Life Sciences Exam I Notes �

Life Sciences Exam I Notes � - Life Sciences Exam I...

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Life Sciences Exam I Notes – (Fall 2008) Chapter 4 – Carbon and the Molecular Diversity of Life Macromolecules: Structure and Function We are carbon… o All living organisms are made up of molecules based mostly on the element carbon ( Why is carbon so special? ) o Carbon has four valence electrons ( What does this mean? ) o This allows it to form four covalent bonds with a variety of atoms o Carbon chains form the skeletons of most organic molecules and vary in length and shape o o Hydrocarbons Are made up of carbon and hydrogen and are found in many of a cell’s organic molecules ( Why are they called hydrocarbons? ) (a) A fat molecule consists of a small, non- hydrocarbon component joined to three hydrocarbon tails. The tails can be broken down
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to provide energy. They also account for the hydrophobic behavior of fats. (Black = carbon; gray = hydrogen; red = oxygen.) (b) Mammalian adipose cells stockpile fat molecules as a fuel reserve. Each adipose cell in this micrograph is almost filled by a large fat droplet, which contains a huge number of fat molecules. o Isomers Are molecules with the same molecular formula but different structures and properties Three types of isomers: Structural Geomentric Enantiomers Enantiomers o Are important in the pharmaceutical industry o Functional groups o Are the chemically reactive groups of atoms within an organic molecule o Can dramatically change the properties of molecules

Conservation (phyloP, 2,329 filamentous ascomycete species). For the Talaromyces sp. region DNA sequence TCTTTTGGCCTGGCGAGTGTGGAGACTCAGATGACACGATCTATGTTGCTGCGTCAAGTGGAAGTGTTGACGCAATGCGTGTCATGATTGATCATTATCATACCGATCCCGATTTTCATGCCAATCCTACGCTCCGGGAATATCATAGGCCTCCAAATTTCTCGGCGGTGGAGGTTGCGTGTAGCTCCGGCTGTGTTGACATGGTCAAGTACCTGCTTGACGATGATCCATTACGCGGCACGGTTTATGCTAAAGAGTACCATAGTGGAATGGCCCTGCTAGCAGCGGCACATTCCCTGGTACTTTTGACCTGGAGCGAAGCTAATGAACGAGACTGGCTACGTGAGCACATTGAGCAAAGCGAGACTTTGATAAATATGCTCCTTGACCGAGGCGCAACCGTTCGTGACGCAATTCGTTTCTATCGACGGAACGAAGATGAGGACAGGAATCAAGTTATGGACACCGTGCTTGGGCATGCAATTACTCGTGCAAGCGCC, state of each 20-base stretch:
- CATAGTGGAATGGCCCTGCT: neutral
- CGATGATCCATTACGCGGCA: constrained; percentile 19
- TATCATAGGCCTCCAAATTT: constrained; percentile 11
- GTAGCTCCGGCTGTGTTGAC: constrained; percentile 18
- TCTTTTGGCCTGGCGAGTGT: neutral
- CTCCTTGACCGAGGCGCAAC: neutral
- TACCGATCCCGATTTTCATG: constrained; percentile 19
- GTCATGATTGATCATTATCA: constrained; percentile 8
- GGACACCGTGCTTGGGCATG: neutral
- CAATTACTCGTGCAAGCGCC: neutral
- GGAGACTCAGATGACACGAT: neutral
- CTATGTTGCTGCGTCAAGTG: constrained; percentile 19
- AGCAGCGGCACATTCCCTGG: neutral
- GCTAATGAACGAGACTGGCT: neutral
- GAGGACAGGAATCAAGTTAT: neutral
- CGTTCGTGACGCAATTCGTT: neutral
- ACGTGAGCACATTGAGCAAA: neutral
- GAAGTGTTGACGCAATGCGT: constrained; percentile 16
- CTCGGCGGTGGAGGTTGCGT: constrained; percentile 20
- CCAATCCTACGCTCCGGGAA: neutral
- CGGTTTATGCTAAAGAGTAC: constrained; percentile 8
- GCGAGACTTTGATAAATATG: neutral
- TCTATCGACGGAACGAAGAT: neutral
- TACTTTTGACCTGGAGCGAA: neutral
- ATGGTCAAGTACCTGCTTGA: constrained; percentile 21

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o o Important functional groups: o
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o o MEMORIZE FUNCTIONAL GROUPS! – KNOW WHAT MOLECULE IS BEING ADDED!! Chapter 5 – The Structure and Function of Macromolecules Macromolecules: Carbohydrates, Lipids, Proteins, Nucleic acids Most macromolecules are polymers , built from monomers o Monomers can either be identical (e.g., a string of glucose), or different (e.g., amino acids in a protein) The Synthesis and Breakdown of Polymers o Although organisms share the same limited number of monomer types, each organism is unique based on the arrangement of monomers into polymers, e.g. DNA o An immense variety of polymers can be built from a small set of monomers, e.g., proteins from
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amino acids o Monomers form larger molecules by condensation reactions called dehydration reactions o Polymers can disassemble by hydrolysis (e.g., during digestion of food) o Three of the classes of life’s organic molecules are polymers o Carbohydrates Carbohydrates include both sugars and their polymers Carbohydrates serve as fuel and building material Monosaccharides Are the simplest sugars Can be used for fuel Can be converted into other organic molecules Can be combined into polymers May be linear or can form rings
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MEMORIZE NUMBER SYSTEM OF RING CARBOHYDRATES!!! Disaccharides
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Life Sciences Exam I Notes � - Life Sciences Exam I...

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